How Business Intelligence Affects Cyber Security?

How Business Intelligence Affects Cyber Security?

It is a common misconception that the security of your data depends only on the type of software you use. When it comes to business environment, firewalls, DMZs and intrusion detection systems (IDS) often fall short of protecting you. Here, the highest risk comes from other people, not harmful software, making threats more unpredictable. In order to protect business data, cyber-security teams need to learn how to recognize vulnerabilities and risky behaviour models.

A double-edged sword

For a successful company, business intelligence (BI) is a powerful tool. It helps with analysing raw data and presenting palpable information to corporate executives, business managers and other key figures so they can make more informed business decisions. BI can be used for creating business strategies and achieving long-term goals, while marketers use it to adjust their campaigns to the target audience. However, amassing valuable data has also increased the number of security risks.

What are the risks?

Once you realize what kind of threats your business is facing, it becomes easier to organize an effective defence. Cyber-attacks can harm a company in many ways. Above all, there is a loss of valuable data, customer trust and resources. While customer trust can be regained, it costs a lot and takes time. These three risks are only the beginning. There are other losses that are harder to pinpoint, like the devaluation of the brand, a loss of intellectual property and an increase in insurance premium. In short, the price you pay for preventing all this from happening is always smaller than what it costs to clean up the consequences.

Threats from the inside

Omnipresent mobile devices coupled with highly popular Bring Your Own Device (BYOD) policies have created a highly risky environment. With employees expecting to access almost any company information from their mobile devices, the safety of the whole corporate network can easily become compromised. As a result, businesses have no other alternatives than to enforce comprehensive security policies for BI. They need to include critical areas of data storage, user/role classification, data transmission and classification.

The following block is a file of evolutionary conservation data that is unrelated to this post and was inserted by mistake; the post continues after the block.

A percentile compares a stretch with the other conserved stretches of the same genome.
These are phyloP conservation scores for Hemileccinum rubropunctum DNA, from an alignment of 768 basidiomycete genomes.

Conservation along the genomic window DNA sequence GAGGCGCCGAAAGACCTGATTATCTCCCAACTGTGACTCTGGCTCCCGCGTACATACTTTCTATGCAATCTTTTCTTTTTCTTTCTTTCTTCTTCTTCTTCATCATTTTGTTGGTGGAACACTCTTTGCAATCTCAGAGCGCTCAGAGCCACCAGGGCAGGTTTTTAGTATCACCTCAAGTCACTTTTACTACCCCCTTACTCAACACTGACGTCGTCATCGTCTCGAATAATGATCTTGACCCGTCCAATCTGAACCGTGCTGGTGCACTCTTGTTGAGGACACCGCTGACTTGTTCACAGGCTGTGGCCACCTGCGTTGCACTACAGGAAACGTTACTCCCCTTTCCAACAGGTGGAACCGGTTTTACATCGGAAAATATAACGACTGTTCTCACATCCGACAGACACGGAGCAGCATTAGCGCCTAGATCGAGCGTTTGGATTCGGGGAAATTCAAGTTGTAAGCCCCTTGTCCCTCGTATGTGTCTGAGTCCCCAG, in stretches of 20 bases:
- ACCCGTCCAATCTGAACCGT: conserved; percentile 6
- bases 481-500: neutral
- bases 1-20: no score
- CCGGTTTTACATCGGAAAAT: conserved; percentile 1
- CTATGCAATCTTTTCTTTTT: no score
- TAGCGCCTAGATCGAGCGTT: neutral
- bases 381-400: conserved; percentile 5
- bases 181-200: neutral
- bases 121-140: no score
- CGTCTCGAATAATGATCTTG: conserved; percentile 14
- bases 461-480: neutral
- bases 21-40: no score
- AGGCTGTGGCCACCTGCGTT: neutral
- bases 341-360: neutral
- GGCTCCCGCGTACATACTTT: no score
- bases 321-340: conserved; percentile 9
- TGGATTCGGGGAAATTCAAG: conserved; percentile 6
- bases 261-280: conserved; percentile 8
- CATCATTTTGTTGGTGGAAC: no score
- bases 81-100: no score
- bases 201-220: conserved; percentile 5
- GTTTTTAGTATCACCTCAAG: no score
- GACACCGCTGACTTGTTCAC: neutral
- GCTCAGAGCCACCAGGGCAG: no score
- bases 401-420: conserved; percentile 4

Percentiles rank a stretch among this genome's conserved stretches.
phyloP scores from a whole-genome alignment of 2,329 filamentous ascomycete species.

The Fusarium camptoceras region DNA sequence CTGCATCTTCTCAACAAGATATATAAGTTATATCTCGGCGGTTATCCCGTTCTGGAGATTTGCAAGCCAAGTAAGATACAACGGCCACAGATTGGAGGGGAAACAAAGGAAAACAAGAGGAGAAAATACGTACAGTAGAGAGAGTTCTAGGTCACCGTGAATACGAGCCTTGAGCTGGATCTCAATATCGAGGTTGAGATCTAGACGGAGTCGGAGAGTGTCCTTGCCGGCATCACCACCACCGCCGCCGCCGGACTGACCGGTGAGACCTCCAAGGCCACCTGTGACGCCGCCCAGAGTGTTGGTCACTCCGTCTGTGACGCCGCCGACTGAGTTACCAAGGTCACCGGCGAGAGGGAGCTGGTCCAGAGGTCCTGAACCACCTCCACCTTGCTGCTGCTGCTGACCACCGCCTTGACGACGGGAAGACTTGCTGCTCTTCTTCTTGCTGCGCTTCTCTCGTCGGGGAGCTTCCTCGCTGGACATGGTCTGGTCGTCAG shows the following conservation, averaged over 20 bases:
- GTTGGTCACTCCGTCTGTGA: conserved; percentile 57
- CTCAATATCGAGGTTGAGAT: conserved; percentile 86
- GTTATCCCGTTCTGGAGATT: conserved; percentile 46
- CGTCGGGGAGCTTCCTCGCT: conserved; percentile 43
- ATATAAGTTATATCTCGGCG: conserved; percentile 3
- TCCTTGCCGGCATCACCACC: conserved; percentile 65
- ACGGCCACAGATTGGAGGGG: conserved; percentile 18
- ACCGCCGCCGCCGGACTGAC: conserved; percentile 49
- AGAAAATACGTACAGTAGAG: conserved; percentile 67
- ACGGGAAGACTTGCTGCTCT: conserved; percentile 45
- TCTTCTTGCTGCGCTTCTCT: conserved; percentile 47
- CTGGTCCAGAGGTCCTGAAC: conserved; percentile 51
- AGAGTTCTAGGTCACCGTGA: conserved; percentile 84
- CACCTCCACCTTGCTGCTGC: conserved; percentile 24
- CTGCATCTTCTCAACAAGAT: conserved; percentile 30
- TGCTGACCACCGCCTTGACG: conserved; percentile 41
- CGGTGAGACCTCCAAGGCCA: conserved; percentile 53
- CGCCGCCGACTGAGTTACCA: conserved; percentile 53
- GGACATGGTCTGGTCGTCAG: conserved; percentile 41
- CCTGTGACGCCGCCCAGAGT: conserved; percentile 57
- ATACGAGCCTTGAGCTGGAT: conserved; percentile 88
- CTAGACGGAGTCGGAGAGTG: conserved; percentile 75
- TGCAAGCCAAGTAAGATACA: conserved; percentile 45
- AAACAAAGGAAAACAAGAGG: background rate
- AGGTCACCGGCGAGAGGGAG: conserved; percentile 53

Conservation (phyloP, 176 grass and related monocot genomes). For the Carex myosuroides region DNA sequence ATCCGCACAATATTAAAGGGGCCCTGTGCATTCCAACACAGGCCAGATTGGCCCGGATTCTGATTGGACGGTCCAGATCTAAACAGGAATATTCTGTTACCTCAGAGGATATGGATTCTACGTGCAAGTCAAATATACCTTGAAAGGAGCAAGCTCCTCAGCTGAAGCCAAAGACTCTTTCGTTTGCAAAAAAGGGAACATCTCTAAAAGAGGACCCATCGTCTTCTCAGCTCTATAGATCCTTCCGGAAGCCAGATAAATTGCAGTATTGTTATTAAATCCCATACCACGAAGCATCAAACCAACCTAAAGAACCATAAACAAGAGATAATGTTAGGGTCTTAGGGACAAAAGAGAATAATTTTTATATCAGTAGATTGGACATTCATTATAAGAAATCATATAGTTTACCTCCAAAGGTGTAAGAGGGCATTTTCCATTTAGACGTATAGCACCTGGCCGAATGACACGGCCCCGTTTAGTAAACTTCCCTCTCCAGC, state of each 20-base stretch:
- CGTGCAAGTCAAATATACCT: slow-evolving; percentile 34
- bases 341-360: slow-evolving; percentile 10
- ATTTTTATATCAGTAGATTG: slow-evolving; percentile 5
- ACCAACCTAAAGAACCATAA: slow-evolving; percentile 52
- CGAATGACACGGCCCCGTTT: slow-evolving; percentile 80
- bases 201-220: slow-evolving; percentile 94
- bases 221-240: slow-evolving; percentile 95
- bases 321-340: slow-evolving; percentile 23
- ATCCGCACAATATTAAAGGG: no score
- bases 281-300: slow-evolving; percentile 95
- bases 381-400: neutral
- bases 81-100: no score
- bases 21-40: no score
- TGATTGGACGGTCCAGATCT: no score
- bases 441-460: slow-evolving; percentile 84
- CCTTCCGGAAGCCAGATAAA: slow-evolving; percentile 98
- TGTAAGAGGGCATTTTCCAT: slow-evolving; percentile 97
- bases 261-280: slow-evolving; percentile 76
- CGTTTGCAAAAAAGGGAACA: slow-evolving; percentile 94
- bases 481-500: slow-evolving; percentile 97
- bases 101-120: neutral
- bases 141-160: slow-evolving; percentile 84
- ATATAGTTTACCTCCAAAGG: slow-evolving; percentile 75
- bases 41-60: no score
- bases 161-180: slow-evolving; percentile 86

How to protect data?

The modern digital environment makes gathering data easier than ever. Firewall logs, digital checkpoints and records provide you with every bit of information you need. Still, all those numbers mean little without business analytics software that interprets the data and displays it in a highly graphical manner. When choosing the best software for your business, you need to consider its safety features as well as the developer’s security credentials.

Access control

This is the most common way to protect sensitive data. In brief, the access is only granted to the users on an as-needed basis. This method not only saves time, but reduces the risk of altered analysis results. The access control can be set in the data warehouse or at the presentation and reporting level. Although the second method is simpler, human errors are less common in the first one.

Reducing data leaks

Many companies have adopted data de-identification procedures. The process is irreversible, as it strips the data of all personal details like names, phone numbers, addresses, etc. Credit card companies go even further, replacing the sensitive customer data with tokens that relate to data in other external databases.

Preparing your staff

At the end of the day, the biggest problems in your company’s cyber security will not be solved by the software you use, but your team and security policies. Adopting all the security measures takes a lot of time and familiarization. These issues are only going to gain more significance in the future, so training your select staff members now would be a wise decision. This includes sending them on seminars, paying for courses and getting them used to your security software.

Holding all the information is not a guarantee that your business is completely safe from cyber-attacks. However, it will point you to the direction where the threat is coming from. Recognizing your data security weak points in the very beginning helps you fortify them, but also gives you an idea how to prevent them in the future. Regardless of your company size, investing in business intelligence security systems is always a wise choice.

Dan Radak is a marketing professional with eleven years of experience. He is currently working with a number of companies in the field of digital marketing, closely collaborating with a couple of e-commerce companies. He is also a coauthor on several technology websites and regular contributor to Technivorz.